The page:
Korean Ram unfairly subsidised, says US

The US Department of Commerce has preliminarily concluded that imports of some Ram chips from South Korea are illegally...

The US Department of Commerce has preliminarily concluded that imports of some Ram chips from South Korea are illegally subsidised by the government there, allowing the US to start imposing import duty taxes.

The department's determination against DRAM (dynamic RAM) devices from Hynix Semiconductor and other DRAM from South Korea, was prompted by a November 2002 complaint from Micron Technology.

The Commerce Department will hear evidence and make a final determination by 16 June. After that, the department would have to receive approval from the US International Trade Commission (ITC) before imposing a duty tax.

The ITC decision is due by 31 July, but it already ruled in December that US DRAM makers may have been harmed by South Korean subsidies.

David Parker, director of corporate communication for Micron, said his company was pleased with the Commerce Department decision.

"We think this validates our view that illegal subsidies have occurred and that the appropriate duty should be approved," he said.

The Commerce Department's preliminary evidence has Hynix DRAM chips subsidised at a 57.37% while chips from Samsung are subsidised at 0.16%.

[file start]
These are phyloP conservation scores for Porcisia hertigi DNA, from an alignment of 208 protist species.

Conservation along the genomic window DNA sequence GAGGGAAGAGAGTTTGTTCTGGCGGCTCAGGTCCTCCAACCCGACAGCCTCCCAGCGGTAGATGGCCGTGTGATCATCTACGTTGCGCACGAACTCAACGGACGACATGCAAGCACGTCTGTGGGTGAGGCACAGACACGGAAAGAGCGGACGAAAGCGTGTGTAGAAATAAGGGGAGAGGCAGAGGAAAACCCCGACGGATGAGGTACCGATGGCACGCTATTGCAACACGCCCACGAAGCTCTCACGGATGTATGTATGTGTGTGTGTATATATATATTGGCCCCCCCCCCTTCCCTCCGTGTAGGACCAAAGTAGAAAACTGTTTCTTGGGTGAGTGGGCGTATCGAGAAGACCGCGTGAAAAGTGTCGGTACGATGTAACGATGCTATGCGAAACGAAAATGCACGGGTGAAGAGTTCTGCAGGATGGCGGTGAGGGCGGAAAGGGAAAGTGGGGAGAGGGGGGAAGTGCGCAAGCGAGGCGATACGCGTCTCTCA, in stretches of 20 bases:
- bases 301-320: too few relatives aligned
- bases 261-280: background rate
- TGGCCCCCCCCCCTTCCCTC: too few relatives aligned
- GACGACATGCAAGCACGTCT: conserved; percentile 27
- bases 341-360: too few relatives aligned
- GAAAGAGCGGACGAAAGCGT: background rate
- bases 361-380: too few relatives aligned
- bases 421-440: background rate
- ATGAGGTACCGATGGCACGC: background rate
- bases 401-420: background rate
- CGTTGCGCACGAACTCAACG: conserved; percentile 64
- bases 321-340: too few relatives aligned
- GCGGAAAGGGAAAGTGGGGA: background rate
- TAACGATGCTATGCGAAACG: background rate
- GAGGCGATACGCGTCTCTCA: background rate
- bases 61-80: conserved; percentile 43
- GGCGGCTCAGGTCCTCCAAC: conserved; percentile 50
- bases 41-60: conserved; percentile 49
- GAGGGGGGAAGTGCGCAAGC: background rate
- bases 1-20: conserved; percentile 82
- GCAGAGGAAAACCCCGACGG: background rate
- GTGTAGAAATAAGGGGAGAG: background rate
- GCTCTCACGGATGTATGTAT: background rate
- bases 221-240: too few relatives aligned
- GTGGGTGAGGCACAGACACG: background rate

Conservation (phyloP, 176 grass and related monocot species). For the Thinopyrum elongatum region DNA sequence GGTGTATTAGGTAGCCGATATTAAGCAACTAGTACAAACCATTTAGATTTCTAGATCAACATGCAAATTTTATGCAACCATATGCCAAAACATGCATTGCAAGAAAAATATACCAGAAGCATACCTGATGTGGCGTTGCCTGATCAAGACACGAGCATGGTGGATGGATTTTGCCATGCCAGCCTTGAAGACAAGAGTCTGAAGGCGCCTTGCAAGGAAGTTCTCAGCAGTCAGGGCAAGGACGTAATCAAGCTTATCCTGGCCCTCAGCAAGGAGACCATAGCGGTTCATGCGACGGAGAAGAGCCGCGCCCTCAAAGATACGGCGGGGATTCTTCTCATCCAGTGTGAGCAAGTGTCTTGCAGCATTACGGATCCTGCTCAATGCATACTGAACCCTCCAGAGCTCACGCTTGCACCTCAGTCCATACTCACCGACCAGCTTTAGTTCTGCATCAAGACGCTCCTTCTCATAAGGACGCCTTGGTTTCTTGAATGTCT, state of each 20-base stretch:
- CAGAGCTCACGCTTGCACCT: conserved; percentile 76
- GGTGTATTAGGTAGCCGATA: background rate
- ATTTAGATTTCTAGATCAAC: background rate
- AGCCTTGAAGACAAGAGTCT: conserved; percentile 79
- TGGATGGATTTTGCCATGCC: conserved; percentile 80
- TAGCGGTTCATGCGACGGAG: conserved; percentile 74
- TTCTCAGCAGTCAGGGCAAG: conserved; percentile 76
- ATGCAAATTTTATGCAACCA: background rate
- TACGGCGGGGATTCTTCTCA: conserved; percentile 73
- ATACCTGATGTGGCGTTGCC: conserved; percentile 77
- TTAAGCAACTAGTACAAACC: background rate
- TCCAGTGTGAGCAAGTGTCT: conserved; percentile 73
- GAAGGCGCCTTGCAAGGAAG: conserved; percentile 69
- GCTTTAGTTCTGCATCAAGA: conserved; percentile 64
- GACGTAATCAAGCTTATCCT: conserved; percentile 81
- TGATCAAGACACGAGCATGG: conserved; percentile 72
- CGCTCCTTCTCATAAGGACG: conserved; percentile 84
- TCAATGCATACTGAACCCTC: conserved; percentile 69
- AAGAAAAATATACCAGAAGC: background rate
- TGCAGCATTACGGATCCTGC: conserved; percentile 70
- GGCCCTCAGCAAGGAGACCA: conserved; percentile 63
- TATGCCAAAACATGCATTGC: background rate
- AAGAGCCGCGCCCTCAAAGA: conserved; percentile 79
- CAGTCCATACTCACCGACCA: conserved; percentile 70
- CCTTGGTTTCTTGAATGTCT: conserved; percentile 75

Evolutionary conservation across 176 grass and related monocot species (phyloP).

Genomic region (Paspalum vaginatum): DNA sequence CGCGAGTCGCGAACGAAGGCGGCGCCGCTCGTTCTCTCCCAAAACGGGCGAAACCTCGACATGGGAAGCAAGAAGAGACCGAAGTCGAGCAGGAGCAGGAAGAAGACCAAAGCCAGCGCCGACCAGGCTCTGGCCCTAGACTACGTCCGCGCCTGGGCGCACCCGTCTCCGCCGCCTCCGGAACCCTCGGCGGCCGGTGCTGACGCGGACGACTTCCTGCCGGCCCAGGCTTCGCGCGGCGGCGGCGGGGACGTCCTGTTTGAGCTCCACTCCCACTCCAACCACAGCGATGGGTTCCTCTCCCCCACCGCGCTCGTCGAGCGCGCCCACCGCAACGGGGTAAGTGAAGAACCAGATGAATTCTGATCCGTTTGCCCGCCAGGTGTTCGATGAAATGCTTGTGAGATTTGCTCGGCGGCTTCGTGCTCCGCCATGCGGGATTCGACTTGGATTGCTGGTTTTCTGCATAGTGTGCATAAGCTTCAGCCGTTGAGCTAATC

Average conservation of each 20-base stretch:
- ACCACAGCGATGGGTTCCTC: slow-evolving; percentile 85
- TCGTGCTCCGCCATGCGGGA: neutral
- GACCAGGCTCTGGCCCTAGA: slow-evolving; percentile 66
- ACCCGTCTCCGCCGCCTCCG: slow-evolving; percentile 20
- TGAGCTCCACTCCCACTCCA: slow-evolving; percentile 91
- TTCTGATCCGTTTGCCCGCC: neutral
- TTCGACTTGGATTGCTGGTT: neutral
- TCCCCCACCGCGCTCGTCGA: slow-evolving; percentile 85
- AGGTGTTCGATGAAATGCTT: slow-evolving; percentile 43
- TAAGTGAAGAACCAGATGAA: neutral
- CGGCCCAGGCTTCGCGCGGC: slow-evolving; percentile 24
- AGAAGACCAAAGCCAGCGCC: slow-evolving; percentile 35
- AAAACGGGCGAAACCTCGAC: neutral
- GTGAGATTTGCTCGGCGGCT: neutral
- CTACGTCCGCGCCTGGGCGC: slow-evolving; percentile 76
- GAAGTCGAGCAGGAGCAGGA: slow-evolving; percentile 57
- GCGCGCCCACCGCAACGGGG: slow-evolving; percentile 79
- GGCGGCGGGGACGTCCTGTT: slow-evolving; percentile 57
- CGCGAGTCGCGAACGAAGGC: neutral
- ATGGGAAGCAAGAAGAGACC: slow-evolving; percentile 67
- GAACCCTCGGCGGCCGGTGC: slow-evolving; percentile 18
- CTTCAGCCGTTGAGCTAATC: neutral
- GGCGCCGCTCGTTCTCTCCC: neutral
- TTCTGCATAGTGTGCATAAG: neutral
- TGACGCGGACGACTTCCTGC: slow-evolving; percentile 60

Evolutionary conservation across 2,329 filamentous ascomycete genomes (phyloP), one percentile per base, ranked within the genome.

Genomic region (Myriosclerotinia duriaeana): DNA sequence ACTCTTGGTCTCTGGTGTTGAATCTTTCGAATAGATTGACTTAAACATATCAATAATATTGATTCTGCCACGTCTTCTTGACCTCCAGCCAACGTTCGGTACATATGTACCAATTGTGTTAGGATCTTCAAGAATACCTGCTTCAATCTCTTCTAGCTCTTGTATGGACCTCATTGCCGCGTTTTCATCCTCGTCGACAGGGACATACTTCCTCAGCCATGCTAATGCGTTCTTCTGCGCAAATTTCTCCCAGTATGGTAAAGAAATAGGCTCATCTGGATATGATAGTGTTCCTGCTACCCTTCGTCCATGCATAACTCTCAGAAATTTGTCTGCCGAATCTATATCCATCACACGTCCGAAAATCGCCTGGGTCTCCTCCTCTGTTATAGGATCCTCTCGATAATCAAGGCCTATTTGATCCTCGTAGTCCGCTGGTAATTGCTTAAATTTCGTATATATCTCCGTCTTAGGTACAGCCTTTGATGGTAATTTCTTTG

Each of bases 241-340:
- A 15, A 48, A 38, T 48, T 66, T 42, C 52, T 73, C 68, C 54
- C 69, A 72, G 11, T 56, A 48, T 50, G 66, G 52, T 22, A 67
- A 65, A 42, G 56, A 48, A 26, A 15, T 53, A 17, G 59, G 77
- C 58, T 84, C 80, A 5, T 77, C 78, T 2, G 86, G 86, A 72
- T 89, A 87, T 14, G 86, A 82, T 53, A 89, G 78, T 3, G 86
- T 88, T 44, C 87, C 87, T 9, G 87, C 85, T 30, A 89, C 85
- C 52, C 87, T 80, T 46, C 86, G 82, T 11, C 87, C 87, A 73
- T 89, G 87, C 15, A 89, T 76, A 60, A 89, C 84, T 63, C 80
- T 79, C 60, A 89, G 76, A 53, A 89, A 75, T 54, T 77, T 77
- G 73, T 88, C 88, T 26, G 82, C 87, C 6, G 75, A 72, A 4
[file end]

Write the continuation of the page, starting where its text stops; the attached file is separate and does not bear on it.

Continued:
The US will begin imposing an import duty tax on Hynix's loose DRAM and DRAM modules, with the funds held in a fund until the final ruling, said Richard Gordon, principal analyst for semiconductors with Gartner.

Oh-chul Kwon, Hynix vice-president, disputed the department's numbers. The department mistakenly concluded the Korean government provided financial support for a company restructuring effort in 2001 and 2002.

"Rather, the evidence demonstrated that the bank restructurings that were the focus of the allegations in this case were wholly decided by Hynix's creditors based on market principles," Kwon added.

"I have no doubt that at the end of this case Hynix will prevail and no additional import duties will be imposed on Hynix's shipments," he said.

Gordon said the duty tax should not harm Hynix in the short term, because the company has a US DRAM plant that could serve the US market without paying duty taxes.

The Commerce Department ruling also does not affect Ram that is imported into the US as part of a PC.

In April 2002, Micron and Hynix signed a memo of understanding for Micron to buy Hynix's memory business for more than $3bn, but that deal later fell apart when the Hynix board rejected the offer.

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